And so the story goes on and on for ten thousand inexorable words. Here's another passage - the last one I'll share in this post, so you don't get too bored - that appears towards the end, just before the climax. It features Ali, Arjun Sinha's twin brother. Ali was separated from Arjun at birth, and while Arjun became a policeman, Ali went to Dubai and became a local gangster and petty thief. Ali, however, has now returned to India to meet Ganja Singh:

Incidentally, it was on the same day that Arjun’s twin brother and Ganja Singh’s new recruit Ali arrived in Pipalkot; he was dressed stylishly in a leather jacket studded with tiny blue and yellow light bulbs that he now and then flicked on and off using a switch in his pocket. He waited, arms akimbo, at the outskirts of the town, next to a dirt trail that disappeared into the jungle, for one of Ganja Singh’s men to take him to the dacoit’s camp. In a short while, he meticulously chose a Marlboro cigarette from its pack, nonchalantly flipped it several meters into the air, expertly intercepted it at the corner of his mouth, lighted it, drew deeply, and looked up at the sky. He was exhilarated after having flirted with two women on his flight from Dubai to Delhi: one, a beautiful Indian air hostess, dressed skillfully in a bright blue sari that allowed him long glances at her beautiful waist; and the other, an Indian passenger, seated next to him, equally beautiful, but dressed instead in a bright red sari, licking the richly colored tops of a maroon lollipop. Later in the flight, after one of his meals, he ordered strawberry and mango for dessert, and imagined the two beauties biting into the luscious fruits with slow sensuousness; he saw himself as a sheik reclining on a plush cushion, surrounded on either side by the two women in see-through veils, in a well-lit tent full of tapestry curtains and the silhouetted humps of resting camels. He also dreamt of a golden bowl overflowing with fruits and of placing purple grapes in the navels of the two moaning beauties and using their bellies as springboards to pop them into his mouth.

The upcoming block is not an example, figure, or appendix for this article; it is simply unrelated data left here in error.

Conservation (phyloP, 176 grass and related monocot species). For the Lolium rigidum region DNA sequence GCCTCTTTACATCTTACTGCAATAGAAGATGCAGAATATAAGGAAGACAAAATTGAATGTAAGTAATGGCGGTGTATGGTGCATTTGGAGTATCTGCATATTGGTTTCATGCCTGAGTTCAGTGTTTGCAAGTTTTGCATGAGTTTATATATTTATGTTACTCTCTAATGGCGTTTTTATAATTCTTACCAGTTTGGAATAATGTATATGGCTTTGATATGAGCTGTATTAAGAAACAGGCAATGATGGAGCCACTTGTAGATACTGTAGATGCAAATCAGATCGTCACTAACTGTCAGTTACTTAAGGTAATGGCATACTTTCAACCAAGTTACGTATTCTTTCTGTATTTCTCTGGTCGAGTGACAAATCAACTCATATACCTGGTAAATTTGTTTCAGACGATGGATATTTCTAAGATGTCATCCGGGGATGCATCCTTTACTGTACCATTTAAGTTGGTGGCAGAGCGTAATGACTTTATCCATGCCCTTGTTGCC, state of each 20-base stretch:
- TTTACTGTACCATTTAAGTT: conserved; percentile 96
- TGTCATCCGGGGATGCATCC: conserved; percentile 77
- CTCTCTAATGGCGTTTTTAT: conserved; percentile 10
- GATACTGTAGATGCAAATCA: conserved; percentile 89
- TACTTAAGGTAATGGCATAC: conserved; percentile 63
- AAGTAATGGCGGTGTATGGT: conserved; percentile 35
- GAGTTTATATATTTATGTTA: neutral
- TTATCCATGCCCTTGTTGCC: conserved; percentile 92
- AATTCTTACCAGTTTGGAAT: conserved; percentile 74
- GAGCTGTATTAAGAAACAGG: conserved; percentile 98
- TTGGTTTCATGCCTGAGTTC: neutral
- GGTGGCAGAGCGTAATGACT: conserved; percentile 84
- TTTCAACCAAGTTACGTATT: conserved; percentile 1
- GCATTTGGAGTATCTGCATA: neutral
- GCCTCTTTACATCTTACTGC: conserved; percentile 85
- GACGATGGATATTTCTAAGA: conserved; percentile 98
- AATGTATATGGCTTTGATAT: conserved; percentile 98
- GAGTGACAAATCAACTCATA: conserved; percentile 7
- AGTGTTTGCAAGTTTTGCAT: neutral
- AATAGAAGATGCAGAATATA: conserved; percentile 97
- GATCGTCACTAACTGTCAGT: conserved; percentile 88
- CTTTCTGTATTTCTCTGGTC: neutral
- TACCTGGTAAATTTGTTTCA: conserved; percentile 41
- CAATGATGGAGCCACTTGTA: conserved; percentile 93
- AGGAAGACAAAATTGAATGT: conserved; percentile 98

Just as his thoughts had been interrupted then by the crackle of the pilot’s voice, announcing their descent into Delhi, so was his pleasant recollection of the flight interrupted now by crows that had chosen the tree next to him to work up a ruckus. He glanced at his expensive Swiss watch that he had pilfered expertly from one of Dubai’s shopping malls, frowned and shook his head in disapproval at the absence of the promised escort to Ganja Singh’s hideout. He resolved to find the place himself, headed along the dirt trail and disappeared into the canopy of trees, fiddling with his switch restlessly, the colored blinking bulbs on his jacket making him look like a strangely illuminated apparition entering the jungle.